• YELLOW– Encourages creativity, clarity, and optimism, and can create positive feelings and improve attention span.
  • GREEN– Symbolises nature and the natural world, representing balance, growth, tranquillity, cleanliness and calmness. It can relieve stress and provide a sense of healing.
  • ORANGE– Considered an energetic colour, and in the same way as red, can increase alertness. Orange also boosts passion, warmth, excitement and encourages communication.
  • PINK–   Associated with love, nurture, warmth and imagination, pink is thought to have a calming effect, while also encouraging creativity.

LEARNING STATIONS

Setting up different learning stations within indoor and outdoor learning environments gives children the opportunity to explore, discover and grow. It is these physical spaces that hold the potential to influence what and how children will learn.

Setting up multiple learning stations or interest areas ensures variety in play, which is vital in any positive learning environment. Learning stations are used to support a play-based learning program by providing an area for different experiences based upon each individual focus area.

There are 10 key interest areas that are recommended for the early education setting:

  1. Blocks – Great block areas contain a variety of materials (not only in blocks but other toys too) and space to spark curiosity and exploration. Children use block areas to explore how things work; they will build, tear down, fill, dump, stretch, reach, balance and create.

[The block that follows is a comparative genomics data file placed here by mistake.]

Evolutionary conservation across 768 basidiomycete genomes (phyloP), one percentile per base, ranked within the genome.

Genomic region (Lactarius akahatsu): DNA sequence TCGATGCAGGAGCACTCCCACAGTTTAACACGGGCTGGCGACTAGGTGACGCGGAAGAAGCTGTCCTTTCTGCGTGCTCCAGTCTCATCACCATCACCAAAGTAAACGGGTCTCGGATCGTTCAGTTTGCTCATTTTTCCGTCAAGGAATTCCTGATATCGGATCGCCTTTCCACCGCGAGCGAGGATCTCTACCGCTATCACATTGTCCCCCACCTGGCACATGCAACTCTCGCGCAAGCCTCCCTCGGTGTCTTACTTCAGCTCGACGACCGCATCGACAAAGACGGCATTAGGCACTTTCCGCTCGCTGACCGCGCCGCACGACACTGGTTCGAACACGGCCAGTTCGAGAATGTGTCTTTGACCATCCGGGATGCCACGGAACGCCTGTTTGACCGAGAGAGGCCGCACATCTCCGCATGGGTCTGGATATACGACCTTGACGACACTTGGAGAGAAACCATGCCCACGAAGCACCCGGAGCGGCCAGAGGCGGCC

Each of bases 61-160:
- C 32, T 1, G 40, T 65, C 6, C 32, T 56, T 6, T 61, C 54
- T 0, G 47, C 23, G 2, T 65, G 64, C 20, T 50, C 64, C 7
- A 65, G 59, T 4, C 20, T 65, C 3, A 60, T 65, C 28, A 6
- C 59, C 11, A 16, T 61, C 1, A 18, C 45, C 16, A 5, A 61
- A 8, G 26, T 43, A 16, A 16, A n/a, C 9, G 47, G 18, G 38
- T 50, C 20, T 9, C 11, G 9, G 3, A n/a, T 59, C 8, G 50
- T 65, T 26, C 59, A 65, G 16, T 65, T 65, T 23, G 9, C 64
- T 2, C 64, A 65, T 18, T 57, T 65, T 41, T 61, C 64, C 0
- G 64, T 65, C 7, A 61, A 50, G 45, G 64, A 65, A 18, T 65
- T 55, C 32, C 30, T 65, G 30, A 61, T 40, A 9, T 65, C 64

2. Dramatic Play –The dramatic play area allows children to use their imagination and practice cooperation and self-care as they act out scenes with each other and put on dress-up clothes. A dramatic play area can be set up to play out familiar scenes such as home life, as well as learn new scenarios such as a bakery, hospital or flower shop.
  3. Toys and Games –Toys and games allow children to develop important thinking, social interaction, and fine motor skills. This area can include a range of puzzles, board games and small objects, and is often where children are given the opportunity to identify and match colours, shapes, sizes and textures.
  4. Art – The art area provides opportunities for children to express themselves creatively and further develop fine motor skills. Inspirational art and craft areas include a variety of materials for children such as sponges, glitter, tape, stamps and recycled materials, to use across a number of mediums like painting, drawing or sculpting.
  5. Library – The library is a quiet space for children to relax and enjoy reading amongst soft furniture or pillows. A well-resourced library includes a variety of books: fiction, nonfiction, alphabet books, number books and nursery rhymes, and can also include a listening station, felt board or any other materials that introduce children to literacy.